In the early 1970s Szapocznikow returned to the Souvenir series, integrating childhood snapshots and images of Holocaust victims into her constellation of source materials. ‘Souvenir I’ (1971) includes an image of Alina as a young girl, smiling and sitting atop her father’s shoulders during a visit to the seaside. Around her self-portrait swirls the face of a concentration camp victim, an image that Szapocznikow would use in other works. This object integrates multiple temporalities: a time before, during, and after the war, with the last of these represented by the moment of the work’s creation. Both personal and collective histories are memorialized in this sculpture. The fleshlike surface of the resin casing connects Szapocznikow to a matrix of female artists working around the same time and mostly in New York, such as Eva Hesse, Louise Bourgeois, Lynda Benglis, and Hannah Wilke—women connected by an engagement with unexpected industrial materials, subject to visible age, to evoke the human body and its relationship to time in sculptural form.

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Alina Szapocznikow, Herbier bleu I (Blue Herbarium I), 1972. Photo: Fabrice Gousset

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Alina Szapocznikow, Tumeur (Tumor), 1970. Photo: Fabrice Gousset

Tumors, Herbarium, and ‘Self-portrait’
1969 – 1972

In 1969, after having been diagnosed with breast cancer, Szapocznikow began making Tumors. These small, lumpen forms are molded from resin and contain mixtures of crumpled photographs, newspaper, and gauze. Significations of sickness and mortality became characteristic of Szapocznikow’s work beginning in 1968.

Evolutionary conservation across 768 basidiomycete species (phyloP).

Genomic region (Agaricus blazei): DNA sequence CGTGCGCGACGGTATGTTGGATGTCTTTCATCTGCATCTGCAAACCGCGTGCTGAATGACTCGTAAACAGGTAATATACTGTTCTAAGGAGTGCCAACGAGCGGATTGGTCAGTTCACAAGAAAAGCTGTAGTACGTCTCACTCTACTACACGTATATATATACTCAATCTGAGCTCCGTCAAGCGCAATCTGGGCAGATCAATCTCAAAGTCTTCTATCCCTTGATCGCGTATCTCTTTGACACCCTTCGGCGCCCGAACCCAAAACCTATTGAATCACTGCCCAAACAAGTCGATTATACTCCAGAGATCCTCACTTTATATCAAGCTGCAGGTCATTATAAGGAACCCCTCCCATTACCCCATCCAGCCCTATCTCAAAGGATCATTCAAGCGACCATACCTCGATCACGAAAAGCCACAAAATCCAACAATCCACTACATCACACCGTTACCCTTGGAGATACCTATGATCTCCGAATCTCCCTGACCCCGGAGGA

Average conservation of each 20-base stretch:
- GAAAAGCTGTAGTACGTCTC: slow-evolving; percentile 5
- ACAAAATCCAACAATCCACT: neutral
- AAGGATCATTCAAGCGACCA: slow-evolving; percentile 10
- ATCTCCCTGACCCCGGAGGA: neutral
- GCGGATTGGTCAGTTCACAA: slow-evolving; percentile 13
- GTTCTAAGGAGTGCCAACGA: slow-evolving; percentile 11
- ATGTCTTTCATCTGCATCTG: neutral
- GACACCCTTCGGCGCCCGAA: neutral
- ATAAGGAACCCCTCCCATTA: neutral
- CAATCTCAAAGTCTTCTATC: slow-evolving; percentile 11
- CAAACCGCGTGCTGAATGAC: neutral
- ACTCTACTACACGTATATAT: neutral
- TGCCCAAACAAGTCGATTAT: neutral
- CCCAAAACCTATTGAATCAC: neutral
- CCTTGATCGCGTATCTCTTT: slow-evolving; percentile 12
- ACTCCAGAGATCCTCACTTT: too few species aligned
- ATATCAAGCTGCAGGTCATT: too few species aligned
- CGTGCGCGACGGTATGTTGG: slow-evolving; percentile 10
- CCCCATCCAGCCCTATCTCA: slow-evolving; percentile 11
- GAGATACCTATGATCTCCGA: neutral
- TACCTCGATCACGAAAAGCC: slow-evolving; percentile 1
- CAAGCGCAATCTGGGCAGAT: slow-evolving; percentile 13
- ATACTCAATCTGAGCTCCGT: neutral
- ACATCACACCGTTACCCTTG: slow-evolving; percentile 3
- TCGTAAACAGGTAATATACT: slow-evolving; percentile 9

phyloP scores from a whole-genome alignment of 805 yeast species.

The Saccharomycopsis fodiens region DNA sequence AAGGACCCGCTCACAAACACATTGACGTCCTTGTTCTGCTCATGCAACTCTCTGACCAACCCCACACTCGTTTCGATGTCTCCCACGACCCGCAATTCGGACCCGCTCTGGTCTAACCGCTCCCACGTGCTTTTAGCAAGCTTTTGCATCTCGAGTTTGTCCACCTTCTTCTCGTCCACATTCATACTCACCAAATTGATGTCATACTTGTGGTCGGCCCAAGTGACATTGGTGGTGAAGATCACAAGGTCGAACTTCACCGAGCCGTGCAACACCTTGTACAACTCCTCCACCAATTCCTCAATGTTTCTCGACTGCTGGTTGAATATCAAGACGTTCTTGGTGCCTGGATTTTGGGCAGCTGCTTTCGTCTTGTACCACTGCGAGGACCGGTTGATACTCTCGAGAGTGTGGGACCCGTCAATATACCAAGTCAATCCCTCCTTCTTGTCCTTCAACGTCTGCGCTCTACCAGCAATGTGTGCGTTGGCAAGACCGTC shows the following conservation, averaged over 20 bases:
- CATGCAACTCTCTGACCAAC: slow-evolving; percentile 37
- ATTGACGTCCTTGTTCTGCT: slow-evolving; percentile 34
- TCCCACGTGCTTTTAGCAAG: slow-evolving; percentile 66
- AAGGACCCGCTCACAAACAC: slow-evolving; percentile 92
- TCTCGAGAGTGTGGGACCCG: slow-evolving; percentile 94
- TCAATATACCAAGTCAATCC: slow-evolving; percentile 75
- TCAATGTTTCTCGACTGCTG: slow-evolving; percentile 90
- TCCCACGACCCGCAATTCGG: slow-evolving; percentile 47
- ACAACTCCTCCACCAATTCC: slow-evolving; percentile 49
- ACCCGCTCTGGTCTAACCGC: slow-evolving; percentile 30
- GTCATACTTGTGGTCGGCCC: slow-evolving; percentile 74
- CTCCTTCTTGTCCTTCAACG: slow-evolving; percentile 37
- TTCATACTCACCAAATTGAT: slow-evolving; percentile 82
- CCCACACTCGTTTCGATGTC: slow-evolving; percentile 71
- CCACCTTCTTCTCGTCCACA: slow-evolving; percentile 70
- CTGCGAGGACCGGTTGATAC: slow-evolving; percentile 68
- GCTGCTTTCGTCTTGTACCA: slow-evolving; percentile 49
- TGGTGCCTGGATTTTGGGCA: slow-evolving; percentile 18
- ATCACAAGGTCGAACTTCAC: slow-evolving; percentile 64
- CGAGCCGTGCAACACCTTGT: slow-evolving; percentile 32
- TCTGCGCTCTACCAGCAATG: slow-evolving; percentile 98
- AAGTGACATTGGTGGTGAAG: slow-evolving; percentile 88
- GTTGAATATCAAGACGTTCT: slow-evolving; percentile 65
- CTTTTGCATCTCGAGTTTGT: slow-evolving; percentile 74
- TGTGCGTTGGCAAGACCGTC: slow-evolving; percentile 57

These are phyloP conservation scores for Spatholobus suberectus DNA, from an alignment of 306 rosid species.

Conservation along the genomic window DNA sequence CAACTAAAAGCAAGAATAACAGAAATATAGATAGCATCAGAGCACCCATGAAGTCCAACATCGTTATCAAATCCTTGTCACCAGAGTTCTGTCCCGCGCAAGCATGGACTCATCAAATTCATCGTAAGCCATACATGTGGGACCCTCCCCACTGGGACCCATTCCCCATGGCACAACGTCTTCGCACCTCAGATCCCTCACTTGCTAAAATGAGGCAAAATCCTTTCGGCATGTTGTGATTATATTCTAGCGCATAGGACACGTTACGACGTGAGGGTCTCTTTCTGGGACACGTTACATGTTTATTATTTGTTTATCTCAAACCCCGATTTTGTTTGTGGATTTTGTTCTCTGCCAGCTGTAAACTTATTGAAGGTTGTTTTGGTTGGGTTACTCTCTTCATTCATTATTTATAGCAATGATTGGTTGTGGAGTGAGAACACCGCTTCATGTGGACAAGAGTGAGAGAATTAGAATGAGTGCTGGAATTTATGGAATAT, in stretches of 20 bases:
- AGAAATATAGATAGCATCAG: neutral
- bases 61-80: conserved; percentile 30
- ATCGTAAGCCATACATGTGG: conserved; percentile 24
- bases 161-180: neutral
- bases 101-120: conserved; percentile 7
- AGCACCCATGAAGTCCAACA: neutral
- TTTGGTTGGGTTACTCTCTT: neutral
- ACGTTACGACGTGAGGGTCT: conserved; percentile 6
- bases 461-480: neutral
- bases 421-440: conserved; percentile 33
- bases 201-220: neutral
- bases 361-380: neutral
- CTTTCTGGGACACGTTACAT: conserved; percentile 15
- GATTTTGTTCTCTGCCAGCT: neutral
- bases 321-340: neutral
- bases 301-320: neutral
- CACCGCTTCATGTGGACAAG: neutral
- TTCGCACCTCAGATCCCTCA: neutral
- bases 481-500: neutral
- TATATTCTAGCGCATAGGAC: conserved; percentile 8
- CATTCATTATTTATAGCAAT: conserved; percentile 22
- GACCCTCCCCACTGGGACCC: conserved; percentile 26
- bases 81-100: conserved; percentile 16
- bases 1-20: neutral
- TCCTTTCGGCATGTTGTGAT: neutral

The Herbarium (1972) are sculptures and reliefs made from flattened casts of the bodies of Szapocznikow and her son, Piotr. One of the artist’s last bodies of work, the Herbarium capture distinct facial features and physical characteristics frozen in time. Szapocznikow’s formerly sensual bodily forms have lost their volume; the polyester resin casts have been pressed like a preserved flower between the pages of a book, giving the impression of frail, flayed skin. While skin is a layer of protection dividing interior from exterior and self from surroundings, Szapocznikow’s thinned, detached integuments evoke the disintegration of barriers; the body’s layer of armor cannot protect it from the inevitability of death.

Two ‘Self-portrait’ works, made in 1971 in plaster and resin, evoke death masks; and indeed, Szapocznikow would die from cancer in the early months of 1973. These final works recall a significant moment in 1954 when Szapocznikow created her first cast of a human body: a death mask of her friend and artist Tadeusz Trepkowski. As Alina described her work at the end: ‘Despite everything, I persist in trying to fix in resin the traces of our body: I am convinced that of all the manifestations of the ephemeral, the human body is the most vulnerable, the only source of all joy, all suffering, and all truth.’

‘To Exalt the Ephemeral: Alina Szapocznikow, 1962-1972’ is on view at Hauser & Wirth London from 7 February – 2 May 2020, following on from the gallery’s first solo exhibition devoted to Szapocznikow at Hauser & Wirth New York, 69th Street in 2019.